Public health tragedy awaits if health professionals and the public don't act to tackle the obesity and diabetes 'pandemic' being perpetuated by the "ultra-processed fast food and soft drink industry", Professor Graham MacGregor has claimed.
Speaking at the FAB Research Conference - Sugar, Fat, Food & Addiction, last week [10 July] the cardiovascular medicine professor at London St Barts suggested that Socially deprived families, in particular, do not have a choice on food with the 'pester power' of children from more impoverished backgrounds an equally important factor in the food industry's "relentless pushing of cheap, ultra-processed fast food and sweetened soft drinks that are very high in sugar".
As a member of Action on Sugar, Prof MacGregor outlined the steps that the group is urging Health Secretary Jeremy Hunt to take in order to curb the growing obesity and diabetes crisis:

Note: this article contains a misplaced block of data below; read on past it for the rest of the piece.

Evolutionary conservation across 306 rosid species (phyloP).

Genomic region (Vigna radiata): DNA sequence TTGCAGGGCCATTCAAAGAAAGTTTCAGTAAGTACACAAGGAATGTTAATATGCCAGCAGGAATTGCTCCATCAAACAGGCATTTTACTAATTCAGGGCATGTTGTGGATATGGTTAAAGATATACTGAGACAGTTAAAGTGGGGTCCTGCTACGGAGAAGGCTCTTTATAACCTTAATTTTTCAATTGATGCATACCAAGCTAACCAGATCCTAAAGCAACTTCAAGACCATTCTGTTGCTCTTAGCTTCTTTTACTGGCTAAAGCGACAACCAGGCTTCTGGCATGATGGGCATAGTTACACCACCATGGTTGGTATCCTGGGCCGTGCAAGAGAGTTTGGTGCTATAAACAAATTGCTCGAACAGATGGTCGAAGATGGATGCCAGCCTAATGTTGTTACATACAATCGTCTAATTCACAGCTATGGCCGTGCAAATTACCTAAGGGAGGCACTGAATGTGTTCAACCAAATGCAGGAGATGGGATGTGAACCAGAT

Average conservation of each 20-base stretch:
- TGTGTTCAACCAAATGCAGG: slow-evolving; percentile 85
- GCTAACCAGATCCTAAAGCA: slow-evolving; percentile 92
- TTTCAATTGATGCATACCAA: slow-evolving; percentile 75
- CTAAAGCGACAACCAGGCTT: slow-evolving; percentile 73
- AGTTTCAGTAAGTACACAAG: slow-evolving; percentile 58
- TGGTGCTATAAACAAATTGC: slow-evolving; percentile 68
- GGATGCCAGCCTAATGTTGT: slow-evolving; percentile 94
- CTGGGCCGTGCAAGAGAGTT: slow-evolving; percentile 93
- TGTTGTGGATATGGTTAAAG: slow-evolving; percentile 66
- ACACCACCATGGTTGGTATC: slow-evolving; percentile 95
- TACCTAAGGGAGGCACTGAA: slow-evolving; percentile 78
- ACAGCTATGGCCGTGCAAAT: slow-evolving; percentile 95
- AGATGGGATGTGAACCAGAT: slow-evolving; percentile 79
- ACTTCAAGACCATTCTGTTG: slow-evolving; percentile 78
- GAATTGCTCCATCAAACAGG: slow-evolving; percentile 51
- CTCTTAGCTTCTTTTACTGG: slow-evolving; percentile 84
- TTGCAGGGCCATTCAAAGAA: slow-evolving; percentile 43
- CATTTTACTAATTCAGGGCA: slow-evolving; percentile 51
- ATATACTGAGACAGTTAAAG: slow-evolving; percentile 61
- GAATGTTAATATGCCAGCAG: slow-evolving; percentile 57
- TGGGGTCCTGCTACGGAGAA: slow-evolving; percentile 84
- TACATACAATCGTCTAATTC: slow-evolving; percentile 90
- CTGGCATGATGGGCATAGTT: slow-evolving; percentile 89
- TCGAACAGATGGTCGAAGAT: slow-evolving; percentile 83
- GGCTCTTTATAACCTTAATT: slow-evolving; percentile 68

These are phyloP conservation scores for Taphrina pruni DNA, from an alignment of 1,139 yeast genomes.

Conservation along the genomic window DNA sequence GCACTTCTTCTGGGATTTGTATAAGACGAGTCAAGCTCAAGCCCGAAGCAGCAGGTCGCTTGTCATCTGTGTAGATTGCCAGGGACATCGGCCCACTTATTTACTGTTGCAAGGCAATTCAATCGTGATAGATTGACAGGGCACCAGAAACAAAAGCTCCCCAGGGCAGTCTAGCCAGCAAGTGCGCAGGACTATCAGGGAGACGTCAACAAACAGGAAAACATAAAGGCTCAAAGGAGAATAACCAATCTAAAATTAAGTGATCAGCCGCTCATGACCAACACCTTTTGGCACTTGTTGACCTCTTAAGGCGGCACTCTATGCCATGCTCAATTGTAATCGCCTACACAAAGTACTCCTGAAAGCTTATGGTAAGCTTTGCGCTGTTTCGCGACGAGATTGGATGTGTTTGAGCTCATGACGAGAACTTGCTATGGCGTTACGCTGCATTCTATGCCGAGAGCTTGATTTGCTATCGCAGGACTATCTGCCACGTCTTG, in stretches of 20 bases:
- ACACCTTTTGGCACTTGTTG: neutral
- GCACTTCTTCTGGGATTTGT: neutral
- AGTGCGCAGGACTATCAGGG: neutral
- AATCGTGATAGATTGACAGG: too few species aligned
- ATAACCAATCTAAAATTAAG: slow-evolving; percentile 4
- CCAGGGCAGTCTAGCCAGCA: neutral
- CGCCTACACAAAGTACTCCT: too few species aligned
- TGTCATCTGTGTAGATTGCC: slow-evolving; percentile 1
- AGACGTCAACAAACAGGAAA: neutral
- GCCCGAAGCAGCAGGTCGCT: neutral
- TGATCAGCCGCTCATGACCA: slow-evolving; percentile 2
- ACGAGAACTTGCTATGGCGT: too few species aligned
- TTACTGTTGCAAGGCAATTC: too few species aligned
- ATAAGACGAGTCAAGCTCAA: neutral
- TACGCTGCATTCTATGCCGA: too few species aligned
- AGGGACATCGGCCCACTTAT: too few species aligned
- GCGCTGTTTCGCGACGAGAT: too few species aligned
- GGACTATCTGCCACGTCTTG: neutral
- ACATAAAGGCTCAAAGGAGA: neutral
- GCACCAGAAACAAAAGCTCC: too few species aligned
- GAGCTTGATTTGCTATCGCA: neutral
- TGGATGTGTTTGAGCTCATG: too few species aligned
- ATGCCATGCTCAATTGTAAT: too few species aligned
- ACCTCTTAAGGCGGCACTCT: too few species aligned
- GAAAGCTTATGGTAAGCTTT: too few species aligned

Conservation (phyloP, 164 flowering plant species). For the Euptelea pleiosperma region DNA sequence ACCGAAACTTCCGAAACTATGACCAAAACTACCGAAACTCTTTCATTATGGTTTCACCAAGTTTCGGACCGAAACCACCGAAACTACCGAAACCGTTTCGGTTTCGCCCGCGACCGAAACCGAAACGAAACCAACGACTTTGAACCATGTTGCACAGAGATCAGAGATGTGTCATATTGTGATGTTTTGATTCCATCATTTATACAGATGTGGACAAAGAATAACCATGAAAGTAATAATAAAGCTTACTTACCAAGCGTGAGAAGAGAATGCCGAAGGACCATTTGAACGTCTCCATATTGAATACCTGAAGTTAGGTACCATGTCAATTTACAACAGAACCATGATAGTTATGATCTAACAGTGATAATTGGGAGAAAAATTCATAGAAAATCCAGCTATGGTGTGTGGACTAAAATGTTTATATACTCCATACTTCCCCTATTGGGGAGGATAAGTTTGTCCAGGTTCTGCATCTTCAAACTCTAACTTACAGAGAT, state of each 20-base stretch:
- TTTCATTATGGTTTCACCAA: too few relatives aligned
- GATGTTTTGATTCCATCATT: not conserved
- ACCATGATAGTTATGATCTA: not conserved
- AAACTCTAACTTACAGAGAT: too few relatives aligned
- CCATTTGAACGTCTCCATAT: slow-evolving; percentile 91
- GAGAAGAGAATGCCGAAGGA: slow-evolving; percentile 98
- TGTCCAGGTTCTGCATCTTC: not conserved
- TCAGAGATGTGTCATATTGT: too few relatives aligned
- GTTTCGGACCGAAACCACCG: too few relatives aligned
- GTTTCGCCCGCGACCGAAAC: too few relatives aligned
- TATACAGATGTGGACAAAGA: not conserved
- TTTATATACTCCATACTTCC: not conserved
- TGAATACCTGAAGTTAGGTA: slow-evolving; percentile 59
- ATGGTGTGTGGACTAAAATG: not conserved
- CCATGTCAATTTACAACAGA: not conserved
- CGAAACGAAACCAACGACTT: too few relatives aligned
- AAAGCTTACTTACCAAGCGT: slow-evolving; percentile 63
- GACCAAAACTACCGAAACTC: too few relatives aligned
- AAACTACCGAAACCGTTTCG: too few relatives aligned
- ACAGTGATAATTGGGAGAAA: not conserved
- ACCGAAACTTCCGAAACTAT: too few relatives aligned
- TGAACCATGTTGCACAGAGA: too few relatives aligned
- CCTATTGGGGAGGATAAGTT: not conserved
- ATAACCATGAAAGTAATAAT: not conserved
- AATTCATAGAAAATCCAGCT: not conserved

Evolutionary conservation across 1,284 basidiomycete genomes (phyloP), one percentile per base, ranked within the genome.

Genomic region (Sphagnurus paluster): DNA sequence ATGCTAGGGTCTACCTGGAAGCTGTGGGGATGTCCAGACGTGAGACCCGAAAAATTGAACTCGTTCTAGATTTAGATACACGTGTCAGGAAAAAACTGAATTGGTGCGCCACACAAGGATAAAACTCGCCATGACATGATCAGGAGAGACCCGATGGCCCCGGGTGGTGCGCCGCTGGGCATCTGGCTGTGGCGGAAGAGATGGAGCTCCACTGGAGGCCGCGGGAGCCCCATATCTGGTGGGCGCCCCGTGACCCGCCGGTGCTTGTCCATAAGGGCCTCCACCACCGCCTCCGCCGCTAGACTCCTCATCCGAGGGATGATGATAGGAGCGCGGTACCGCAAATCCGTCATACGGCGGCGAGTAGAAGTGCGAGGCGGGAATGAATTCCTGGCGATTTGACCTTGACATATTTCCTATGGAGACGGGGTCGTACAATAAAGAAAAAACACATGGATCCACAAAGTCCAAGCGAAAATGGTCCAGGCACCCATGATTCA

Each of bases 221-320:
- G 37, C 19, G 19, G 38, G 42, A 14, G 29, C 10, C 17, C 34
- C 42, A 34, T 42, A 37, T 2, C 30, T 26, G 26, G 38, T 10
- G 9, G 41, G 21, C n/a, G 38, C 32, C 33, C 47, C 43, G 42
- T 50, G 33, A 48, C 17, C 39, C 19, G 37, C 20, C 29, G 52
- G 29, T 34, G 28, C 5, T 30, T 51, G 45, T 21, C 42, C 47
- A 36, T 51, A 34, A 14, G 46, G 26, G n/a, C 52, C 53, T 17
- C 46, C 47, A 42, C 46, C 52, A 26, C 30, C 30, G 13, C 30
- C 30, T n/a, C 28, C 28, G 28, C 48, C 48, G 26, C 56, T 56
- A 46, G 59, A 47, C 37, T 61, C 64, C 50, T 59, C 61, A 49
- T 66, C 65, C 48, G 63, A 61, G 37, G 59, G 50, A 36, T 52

1) Reduce the amount of sugar in all products by 40% by gradual incremental reformulation
2) Cease all forms of advertising of unhealthy food and drink products to children
3) Disassociate physical activity from obesity by banning junkfood sponsorship
4) Reduce fat in ultra-processed food (esp. fat) by 15% by 202
5) Limit the availabilty of ultra-processed food and drinks and reduce portion sizes
6) Incentivise healthier food, discouraging drinking sugar-sweetened drinks by introducing a 'sugar tax'
7) Remove responsibility for nutrition from the Dept of Health and return it to an independent agency such as the Food Standards Agency
8) Scrap the Responsibility Deal that sees the food industry 'self-police'
By implementing this plan, Prof MacGregor suggests that a 100Kcal/day reduction in calorie intake can be achieved and prevent further increases in obesity and type 2 diabetes while especially supporting socially deprived groups.
Having also formed part of Consensus Action on Salt and Health, Prof MacGregor referenced the success of the campaign in reducing salt intake by 49k tonnes from 2003-11, achieving £5m savings for the NHS and asked "Why can't we do the same for sugar?".
He concluded by urging health professionals to continue to push the message of reduced sugar intake and not allow "the profits and profile of the food industry to overwhelm us from making changes, as public health tragedy awaits if we don't".
For more information visit www.fabresearch.org